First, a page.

Northern Prairie Wildlife Research Center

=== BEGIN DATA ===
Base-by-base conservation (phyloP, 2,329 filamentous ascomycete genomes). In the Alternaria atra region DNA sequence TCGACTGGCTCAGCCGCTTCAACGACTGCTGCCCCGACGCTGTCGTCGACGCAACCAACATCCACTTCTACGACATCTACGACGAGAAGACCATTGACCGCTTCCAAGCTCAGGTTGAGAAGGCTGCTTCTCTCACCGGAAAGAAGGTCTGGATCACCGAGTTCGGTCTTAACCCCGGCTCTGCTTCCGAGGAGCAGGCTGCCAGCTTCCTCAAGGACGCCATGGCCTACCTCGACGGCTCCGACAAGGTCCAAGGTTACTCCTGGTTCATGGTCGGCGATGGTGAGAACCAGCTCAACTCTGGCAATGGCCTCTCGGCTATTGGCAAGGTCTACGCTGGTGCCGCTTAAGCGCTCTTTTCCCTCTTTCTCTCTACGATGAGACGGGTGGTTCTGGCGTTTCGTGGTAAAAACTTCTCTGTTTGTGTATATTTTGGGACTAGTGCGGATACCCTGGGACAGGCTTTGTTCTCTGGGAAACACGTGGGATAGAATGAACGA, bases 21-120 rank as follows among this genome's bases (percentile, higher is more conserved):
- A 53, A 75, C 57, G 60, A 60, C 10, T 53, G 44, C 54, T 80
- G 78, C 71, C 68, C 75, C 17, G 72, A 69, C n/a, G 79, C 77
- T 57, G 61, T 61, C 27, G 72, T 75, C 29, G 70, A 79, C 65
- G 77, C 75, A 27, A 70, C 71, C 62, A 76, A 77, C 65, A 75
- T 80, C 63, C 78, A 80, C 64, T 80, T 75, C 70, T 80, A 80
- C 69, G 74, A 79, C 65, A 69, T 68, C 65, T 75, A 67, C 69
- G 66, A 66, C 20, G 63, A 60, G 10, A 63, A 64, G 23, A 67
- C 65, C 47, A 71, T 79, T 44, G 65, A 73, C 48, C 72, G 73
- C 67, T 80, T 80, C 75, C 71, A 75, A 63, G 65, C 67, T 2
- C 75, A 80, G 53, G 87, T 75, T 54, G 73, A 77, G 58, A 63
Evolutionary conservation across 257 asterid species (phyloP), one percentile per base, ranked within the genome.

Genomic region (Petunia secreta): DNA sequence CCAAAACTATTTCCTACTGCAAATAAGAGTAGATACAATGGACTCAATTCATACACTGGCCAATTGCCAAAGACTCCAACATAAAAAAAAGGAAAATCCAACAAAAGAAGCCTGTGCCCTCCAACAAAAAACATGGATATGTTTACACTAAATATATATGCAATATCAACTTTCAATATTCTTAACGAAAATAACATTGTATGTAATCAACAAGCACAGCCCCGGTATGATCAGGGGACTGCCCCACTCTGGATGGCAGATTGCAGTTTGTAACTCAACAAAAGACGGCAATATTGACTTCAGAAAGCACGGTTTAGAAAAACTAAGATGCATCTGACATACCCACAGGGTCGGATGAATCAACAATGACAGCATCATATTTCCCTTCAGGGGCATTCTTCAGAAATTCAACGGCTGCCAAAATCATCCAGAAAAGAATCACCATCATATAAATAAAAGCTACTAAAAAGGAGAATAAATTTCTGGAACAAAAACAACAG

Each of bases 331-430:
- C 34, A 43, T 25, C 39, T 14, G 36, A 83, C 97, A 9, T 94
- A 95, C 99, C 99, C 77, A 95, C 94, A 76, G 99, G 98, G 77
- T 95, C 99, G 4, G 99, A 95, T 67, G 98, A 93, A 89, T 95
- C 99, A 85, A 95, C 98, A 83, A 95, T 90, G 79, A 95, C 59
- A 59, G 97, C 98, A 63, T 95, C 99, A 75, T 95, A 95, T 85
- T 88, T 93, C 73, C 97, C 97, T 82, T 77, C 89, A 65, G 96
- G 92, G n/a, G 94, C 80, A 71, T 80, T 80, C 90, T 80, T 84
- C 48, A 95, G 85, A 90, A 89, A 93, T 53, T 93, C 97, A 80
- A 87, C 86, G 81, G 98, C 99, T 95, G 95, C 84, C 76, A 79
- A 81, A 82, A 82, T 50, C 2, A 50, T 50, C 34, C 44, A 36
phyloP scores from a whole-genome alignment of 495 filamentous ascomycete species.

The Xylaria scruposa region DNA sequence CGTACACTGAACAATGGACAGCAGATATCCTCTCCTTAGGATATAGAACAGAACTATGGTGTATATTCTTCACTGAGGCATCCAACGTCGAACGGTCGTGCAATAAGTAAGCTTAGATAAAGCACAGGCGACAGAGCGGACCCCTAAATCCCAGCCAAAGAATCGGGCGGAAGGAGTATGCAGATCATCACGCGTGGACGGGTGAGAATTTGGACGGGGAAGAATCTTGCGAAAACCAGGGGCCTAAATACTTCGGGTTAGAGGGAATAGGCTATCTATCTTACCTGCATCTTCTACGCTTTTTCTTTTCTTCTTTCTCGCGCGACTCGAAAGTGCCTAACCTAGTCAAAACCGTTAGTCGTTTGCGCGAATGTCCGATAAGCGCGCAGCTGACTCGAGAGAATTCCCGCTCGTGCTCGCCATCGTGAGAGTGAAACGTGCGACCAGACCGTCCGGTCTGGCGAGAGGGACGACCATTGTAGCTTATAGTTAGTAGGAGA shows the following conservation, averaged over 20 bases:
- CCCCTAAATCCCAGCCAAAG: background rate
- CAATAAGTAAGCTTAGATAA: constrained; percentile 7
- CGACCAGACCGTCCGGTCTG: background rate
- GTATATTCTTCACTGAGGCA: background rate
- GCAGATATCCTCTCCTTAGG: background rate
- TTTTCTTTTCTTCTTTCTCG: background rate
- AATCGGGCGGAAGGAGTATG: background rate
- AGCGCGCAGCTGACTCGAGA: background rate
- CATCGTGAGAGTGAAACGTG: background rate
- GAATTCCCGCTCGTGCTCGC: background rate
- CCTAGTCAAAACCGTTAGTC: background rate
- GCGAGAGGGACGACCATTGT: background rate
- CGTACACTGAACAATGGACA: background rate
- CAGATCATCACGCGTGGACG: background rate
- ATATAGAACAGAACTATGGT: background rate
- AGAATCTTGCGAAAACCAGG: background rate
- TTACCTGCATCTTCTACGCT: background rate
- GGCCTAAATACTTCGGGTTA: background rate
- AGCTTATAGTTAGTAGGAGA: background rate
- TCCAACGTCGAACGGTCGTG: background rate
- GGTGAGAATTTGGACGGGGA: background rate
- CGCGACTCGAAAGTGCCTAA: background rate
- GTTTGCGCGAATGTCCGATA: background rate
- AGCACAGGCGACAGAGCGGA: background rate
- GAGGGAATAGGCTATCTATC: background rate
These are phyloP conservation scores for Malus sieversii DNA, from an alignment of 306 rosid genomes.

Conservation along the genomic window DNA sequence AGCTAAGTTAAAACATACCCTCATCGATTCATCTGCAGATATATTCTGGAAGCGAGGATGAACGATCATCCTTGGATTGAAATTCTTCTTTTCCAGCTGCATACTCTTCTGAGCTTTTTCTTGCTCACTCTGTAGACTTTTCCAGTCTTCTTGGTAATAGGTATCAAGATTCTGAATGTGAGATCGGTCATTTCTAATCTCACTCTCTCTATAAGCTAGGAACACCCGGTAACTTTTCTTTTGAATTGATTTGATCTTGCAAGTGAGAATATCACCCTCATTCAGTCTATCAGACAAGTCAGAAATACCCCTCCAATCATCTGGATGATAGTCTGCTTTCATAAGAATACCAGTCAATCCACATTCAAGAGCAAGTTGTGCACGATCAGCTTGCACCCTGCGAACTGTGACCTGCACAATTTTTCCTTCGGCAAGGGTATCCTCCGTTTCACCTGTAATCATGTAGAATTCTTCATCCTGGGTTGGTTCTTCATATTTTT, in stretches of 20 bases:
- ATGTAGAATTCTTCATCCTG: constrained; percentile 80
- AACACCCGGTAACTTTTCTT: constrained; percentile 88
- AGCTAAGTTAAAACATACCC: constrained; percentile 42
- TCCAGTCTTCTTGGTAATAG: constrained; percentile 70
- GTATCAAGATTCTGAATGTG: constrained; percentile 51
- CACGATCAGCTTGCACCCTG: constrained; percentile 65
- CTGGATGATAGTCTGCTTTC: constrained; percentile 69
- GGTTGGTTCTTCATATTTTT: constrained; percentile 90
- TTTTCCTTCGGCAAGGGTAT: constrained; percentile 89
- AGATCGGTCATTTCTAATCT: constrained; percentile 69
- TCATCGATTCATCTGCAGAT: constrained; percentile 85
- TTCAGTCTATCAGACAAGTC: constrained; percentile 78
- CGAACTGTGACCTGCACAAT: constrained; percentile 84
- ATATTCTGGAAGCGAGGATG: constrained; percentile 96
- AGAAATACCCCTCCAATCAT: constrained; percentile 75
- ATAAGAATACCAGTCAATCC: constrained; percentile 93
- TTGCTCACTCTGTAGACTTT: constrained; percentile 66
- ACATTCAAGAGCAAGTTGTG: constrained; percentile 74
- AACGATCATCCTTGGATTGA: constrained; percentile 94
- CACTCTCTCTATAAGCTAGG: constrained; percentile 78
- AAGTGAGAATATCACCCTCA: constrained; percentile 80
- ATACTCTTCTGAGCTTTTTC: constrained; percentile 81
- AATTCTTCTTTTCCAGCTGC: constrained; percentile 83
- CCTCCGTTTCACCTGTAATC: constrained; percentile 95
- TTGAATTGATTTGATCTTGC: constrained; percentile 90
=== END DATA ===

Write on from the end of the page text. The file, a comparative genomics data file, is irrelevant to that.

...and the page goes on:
Wetlands in the Prairie Pothole Region (PPR) of North America are severely altered by agricultural practices, including wetland drainage, physical manipulation of upland and wetland soils, sedimentation, and the application of agricultural pesticides and fertilizers. Sixty-five percent of the original wetland area in the PPR has been drained (National Research Council 1982, Tiner 1984, Dahl 1990). Remaining wetlands receive sediments (Martin and Hartman 1987) and chemical drift from adjacent fields (Grue et al. 1989). Moreover, wetland drainage and intensive management of agricultural fields alter the natural hydrologic cycles of many remaining wetlands. Removal of grasses and other native vegetation from catchment areas alters surface runoff dynamics and hence exacerbates impacts associated with sedimentation and agricultural chemicals absorbed on soil particles. Nonvegetated catchments have less capacity to mitigate excessive surface runoff, resulting in wetland water levels that are more variable than those in landscapes dominated by grasses and forbs. In addition to direct changes in hydrology, excessive runoff from major precipitation events can dilute salts in wetlands (LaBaugh et al. 1996). Due in part to the many problems associated with osmoregulation in fresh water (Potts and Parry 1964, Hutchinson 1967, Wetzel 1983), many organisms have developed specific tolerances to concentrations and species of salts present in wetlands (Moyle 1945, Macan 1961). Thus, excessive fluctuation in salinity resulting from unnatural dilution due to altered catchments may affect the natural composition of wetland flora and fauna. In this study, we tested the hypothesis that water levels fluctuate more in wetlands within landscapes dominated by tilled agriculture than in wetlands within landscapes dominated by grasslands. Despite the obvious and critical role of hydrology to the structure and function of wetlands, few ecological studies in the PPR have considered hydrology. One reason for the lack of hydrologic data in many studies of prairie wetlands is the high cost associated with required equipment. To obtain hydrology data for this study, we designed an inexpensive device that records maximum and minimum water levels in wetlands.